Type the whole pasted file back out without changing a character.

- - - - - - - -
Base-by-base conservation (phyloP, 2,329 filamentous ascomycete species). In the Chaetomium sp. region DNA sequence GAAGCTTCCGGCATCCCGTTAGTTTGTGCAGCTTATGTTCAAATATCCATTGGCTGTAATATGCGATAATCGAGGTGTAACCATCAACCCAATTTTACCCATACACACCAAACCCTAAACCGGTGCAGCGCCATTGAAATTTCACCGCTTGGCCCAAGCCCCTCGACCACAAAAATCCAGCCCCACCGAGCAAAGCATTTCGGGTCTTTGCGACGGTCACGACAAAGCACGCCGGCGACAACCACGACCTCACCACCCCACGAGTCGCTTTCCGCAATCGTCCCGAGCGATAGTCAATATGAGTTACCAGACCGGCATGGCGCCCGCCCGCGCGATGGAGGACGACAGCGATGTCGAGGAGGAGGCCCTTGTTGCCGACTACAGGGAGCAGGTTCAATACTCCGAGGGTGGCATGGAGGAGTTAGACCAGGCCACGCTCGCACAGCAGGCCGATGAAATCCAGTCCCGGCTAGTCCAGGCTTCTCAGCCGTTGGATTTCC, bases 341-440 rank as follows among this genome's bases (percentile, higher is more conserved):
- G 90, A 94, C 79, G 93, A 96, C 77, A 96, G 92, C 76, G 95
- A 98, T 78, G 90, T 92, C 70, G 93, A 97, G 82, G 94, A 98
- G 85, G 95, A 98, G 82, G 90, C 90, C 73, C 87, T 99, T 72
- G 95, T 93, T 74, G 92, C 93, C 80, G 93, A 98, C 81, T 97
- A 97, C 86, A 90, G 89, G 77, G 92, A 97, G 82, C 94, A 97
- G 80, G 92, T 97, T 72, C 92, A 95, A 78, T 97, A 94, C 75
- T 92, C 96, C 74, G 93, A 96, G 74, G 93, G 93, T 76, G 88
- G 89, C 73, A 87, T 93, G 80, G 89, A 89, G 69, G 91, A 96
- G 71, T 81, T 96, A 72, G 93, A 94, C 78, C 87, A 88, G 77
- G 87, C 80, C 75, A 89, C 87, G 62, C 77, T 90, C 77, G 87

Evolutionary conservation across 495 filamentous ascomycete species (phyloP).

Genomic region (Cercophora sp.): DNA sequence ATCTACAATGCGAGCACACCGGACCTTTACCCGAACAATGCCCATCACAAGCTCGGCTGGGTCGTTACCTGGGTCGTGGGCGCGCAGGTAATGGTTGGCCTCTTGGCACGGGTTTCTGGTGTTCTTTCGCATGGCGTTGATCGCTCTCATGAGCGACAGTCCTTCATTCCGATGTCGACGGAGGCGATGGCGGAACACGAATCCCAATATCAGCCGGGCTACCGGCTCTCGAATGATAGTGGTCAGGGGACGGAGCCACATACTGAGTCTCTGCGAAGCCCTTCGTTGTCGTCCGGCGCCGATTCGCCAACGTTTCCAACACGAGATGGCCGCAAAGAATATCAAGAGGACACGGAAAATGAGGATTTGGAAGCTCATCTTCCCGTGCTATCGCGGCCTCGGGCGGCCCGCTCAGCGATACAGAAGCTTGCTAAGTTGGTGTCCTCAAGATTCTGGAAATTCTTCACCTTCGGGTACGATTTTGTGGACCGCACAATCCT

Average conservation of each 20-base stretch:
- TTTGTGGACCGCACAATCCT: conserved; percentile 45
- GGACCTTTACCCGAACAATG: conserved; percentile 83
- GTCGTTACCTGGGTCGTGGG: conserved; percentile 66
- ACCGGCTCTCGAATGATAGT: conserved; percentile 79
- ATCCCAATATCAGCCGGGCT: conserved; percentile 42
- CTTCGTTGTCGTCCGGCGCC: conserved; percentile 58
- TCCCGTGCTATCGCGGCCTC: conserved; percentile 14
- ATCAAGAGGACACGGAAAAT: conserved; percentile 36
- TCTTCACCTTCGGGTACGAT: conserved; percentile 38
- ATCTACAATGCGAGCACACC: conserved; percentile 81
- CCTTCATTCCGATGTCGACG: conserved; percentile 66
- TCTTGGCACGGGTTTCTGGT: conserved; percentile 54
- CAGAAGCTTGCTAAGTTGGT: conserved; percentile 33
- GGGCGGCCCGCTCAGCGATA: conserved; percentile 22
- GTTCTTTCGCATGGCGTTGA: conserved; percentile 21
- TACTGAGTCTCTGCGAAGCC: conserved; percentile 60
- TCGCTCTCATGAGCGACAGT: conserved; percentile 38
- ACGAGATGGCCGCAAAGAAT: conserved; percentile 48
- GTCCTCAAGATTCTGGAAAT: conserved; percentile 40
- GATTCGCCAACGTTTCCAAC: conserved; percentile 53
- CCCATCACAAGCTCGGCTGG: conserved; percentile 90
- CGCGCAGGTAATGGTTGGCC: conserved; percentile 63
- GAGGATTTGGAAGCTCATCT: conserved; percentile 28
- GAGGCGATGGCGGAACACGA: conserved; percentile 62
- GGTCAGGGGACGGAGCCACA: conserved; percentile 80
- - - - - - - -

Base-by-base conservation (phyloP, 2,329 filamentous ascomycete species). In the Chaetomium sp. region DNA sequence GAAGCTTCCGGCATCCCGTTAGTTTGTGCAGCTTATGTTCAAATATCCATTGGCTGTAATATGCGATAATCGAGGTGTAACCATCAACCCAATTTTACCCATACACACCAAACCCTAAACCGGTGCAGCGCCATTGAAATTTCACCGCTTGGCCCAAGCCCCTCGACCACAAAAATCCAGCCCCACCGAGCAAAGCATTTCGGGTCTTTGCGACGGTCACGACAAAGCACGCCGGCGACAACCACGACCTCACCACCCCACGAGTCGCTTTCCGCAATCGTCCCGAGCGATAGTCAATATGAGTTACCAGACCGGCATGGCGCCCGCCCGCGCGATGGAGGACGACAGCGATGTCGAGGAGGAGGCCCTTGTTGCCGACTACAGGGAGCAGGTTCAATACTCCGAGGGTGGCATGGAGGAGTTAGACCAGGCCACGCTCGCACAGCAGGCCGATGAAATCCAGTCCCGGCTAGTCCAGGCTTCTCAGCCGTTGGATTTCC, bases 341-440 rank as follows among this genome's bases (percentile, higher is more conserved):
- G 90, A 94, C 79, G 93, A 96, C 77, A 96, G 92, C 76, G 95
- A 98, T 78, G 90, T 92, C 70, G 93, A 97, G 82, G 94, A 98
- G 85, G 95, A 98, G 82, G 90, C 90, C 73, C 87, T 99, T 72
- G 95, T 93, T 74, G 92, C 93, C 80, G 93, A 98, C 81, T 97
- A 97, C 86, A 90, G 89, G 77, G 92, A 97, G 82, C 94, A 97
- G 80, G 92, T 97, T 72, C 92, A 95, A 78, T 97, A 94, C 75
- T 92, C 96, C 74, G 93, A 96, G 74, G 93, G 93, T 76, G 88
- G 89, C 73, A 87, T 93, G 80, G 89, A 89, G 69, G 91, A 96
- G 71, T 81, T 96, A 72, G 93, A 94, C 78, C 87, A 88, G 77
- G 87, C 80, C 75, A 89, C 87, G 62, C 77, T 90, C 77, G 87

Evolutionary conservation across 495 filamentous ascomycete species (phyloP).

Genomic region (Cercophora sp.): DNA sequence ATCTACAATGCGAGCACACCGGACCTTTACCCGAACAATGCCCATCACAAGCTCGGCTGGGTCGTTACCTGGGTCGTGGGCGCGCAGGTAATGGTTGGCCTCTTGGCACGGGTTTCTGGTGTTCTTTCGCATGGCGTTGATCGCTCTCATGAGCGACAGTCCTTCATTCCGATGTCGACGGAGGCGATGGCGGAACACGAATCCCAATATCAGCCGGGCTACCGGCTCTCGAATGATAGTGGTCAGGGGACGGAGCCACATACTGAGTCTCTGCGAAGCCCTTCGTTGTCGTCCGGCGCCGATTCGCCAACGTTTCCAACACGAGATGGCCGCAAAGAATATCAAGAGGACACGGAAAATGAGGATTTGGAAGCTCATCTTCCCGTGCTATCGCGGCCTCGGGCGGCCCGCTCAGCGATACAGAAGCTTGCTAAGTTGGTGTCCTCAAGATTCTGGAAATTCTTCACCTTCGGGTACGATTTTGTGGACCGCACAATCCT

Average conservation of each 20-base stretch:
- TTTGTGGACCGCACAATCCT: conserved; percentile 45
- GGACCTTTACCCGAACAATG: conserved; percentile 83
- GTCGTTACCTGGGTCGTGGG: conserved; percentile 66
- ACCGGCTCTCGAATGATAGT: conserved; percentile 79
- ATCCCAATATCAGCCGGGCT: conserved; percentile 42
- CTTCGTTGTCGTCCGGCGCC: conserved; percentile 58
- TCCCGTGCTATCGCGGCCTC: conserved; percentile 14
- ATCAAGAGGACACGGAAAAT: conserved; percentile 36
- TCTTCACCTTCGGGTACGAT: conserved; percentile 38
- ATCTACAATGCGAGCACACC: conserved; percentile 81
- CCTTCATTCCGATGTCGACG: conserved; percentile 66
- TCTTGGCACGGGTTTCTGGT: conserved; percentile 54
- CAGAAGCTTGCTAAGTTGGT: conserved; percentile 33
- GGGCGGCCCGCTCAGCGATA: conserved; percentile 22
- GTTCTTTCGCATGGCGTTGA: conserved; percentile 21
- TACTGAGTCTCTGCGAAGCC: conserved; percentile 60
- TCGCTCTCATGAGCGACAGT: conserved; percentile 38
- ACGAGATGGCCGCAAAGAAT: conserved; percentile 48
- GTCCTCAAGATTCTGGAAAT: conserved; percentile 40
- GATTCGCCAACGTTTCCAAC: conserved; percentile 53
- CCCATCACAAGCTCGGCTGG: conserved; percentile 90
- CGCGCAGGTAATGGTTGGCC: conserved; percentile 63
- GAGGATTTGGAAGCTCATCT: conserved; percentile 28
- GAGGCGATGGCGGAACACGA: conserved; percentile 62
- GGTCAGGGGACGGAGCCACA: conserved; percentile 80